Tuesday, July 28, 2015

Social Security and the Single Woman


Over the weekend as I read Haley Sweetland Edwards' article "The Next Social Security Crisis" in the August 3, 2015 issue of Time, I wondered if this was just another example of the backlash against women in America or only an unfortunate result of really bad program design. Edwards points out the sad fact that single women (including divorced and widowed) will not receive the same level of Social Security benefits as men because they will not have worked as much or saved as much. The retirement outlook for these women is bleak. They will probably be living in poverty.  So much for the social safety net that Social Security was supposed to provide everyone, especially those who could fall into poverty without it, like older women.

It hits very close to home for me. As a writer, I have not earned an income for large chunks of time during my work life, and although I qualify for Social Security benefits, the monthly amount is less than half what I'd need based on my current living expenses.  As a writer, I chose to use my savings for my living expenses during those large chunks of time I wasn't working for someone else. Now that savings is gone. The message that Edwards' article has for me is that I should get married to avoid poverty in retirement, then I would at least have access to my husband's benefits and retirement savings.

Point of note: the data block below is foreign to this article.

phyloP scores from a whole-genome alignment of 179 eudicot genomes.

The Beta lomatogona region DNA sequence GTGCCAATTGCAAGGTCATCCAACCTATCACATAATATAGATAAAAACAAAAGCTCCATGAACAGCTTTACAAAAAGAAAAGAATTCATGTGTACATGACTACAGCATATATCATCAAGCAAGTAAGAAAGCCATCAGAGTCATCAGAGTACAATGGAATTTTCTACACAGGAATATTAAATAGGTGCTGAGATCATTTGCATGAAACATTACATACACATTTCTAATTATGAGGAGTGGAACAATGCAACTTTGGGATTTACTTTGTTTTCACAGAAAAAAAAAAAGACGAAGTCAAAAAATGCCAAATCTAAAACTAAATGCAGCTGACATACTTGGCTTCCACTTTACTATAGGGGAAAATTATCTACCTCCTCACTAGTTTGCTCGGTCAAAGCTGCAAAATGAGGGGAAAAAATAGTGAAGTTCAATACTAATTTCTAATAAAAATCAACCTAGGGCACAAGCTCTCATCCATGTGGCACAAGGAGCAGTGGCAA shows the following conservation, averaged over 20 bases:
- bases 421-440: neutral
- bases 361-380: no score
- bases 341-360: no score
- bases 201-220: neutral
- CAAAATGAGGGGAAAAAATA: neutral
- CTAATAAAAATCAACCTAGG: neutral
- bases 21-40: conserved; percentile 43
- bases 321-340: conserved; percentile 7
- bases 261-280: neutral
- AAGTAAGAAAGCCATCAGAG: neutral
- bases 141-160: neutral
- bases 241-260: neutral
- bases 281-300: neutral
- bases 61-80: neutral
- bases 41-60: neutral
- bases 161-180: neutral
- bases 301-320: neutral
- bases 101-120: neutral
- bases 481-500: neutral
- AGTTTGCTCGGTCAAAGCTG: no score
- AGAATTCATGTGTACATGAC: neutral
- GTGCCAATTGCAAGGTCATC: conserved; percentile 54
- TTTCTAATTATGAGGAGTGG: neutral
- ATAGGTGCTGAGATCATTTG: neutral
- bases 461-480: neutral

Photo courtesy of das.iowa.gov

But that's no reason to marry, in my opinion. Social Security was apparently designed based on what Edwards calls "traditional households," i.e. married couple with children (or no children). This does not take into account the reality of women's lives. They are the primary caretakers in a family, so even in a traditional household, they may not work as much or consistently as men outside the home, but they're working their butts off in the home. Women stay home to take care of children or elderly parents, for example, and re-enter the workplace 10 or 15 years later. Women are not paid on the same level as men even though many are the primary wage earners in their household.  Oh, it's that pesky "equal pay for equal work" issue that some people wish would just go away for some strange reason. As a result, women aren't paying into Social Security at the same rate as men. All this adds up to lower benefit checks after retirement.  Does anyone else get the feeling that American society has set women up to fail unless they marry?

The other thing about this article that I found interesting was the benefit amounts:
"In 2013, women age 65 and older received an average of $12,857 a year from Social Security, while men received $16,590. Taking into account Social Security, pensions, asset income, and other earnings, men received an average of $27,657 a year in retirement, according to a report by the Institute for Women's Policy Research based on 2012 data. Women received $15,323."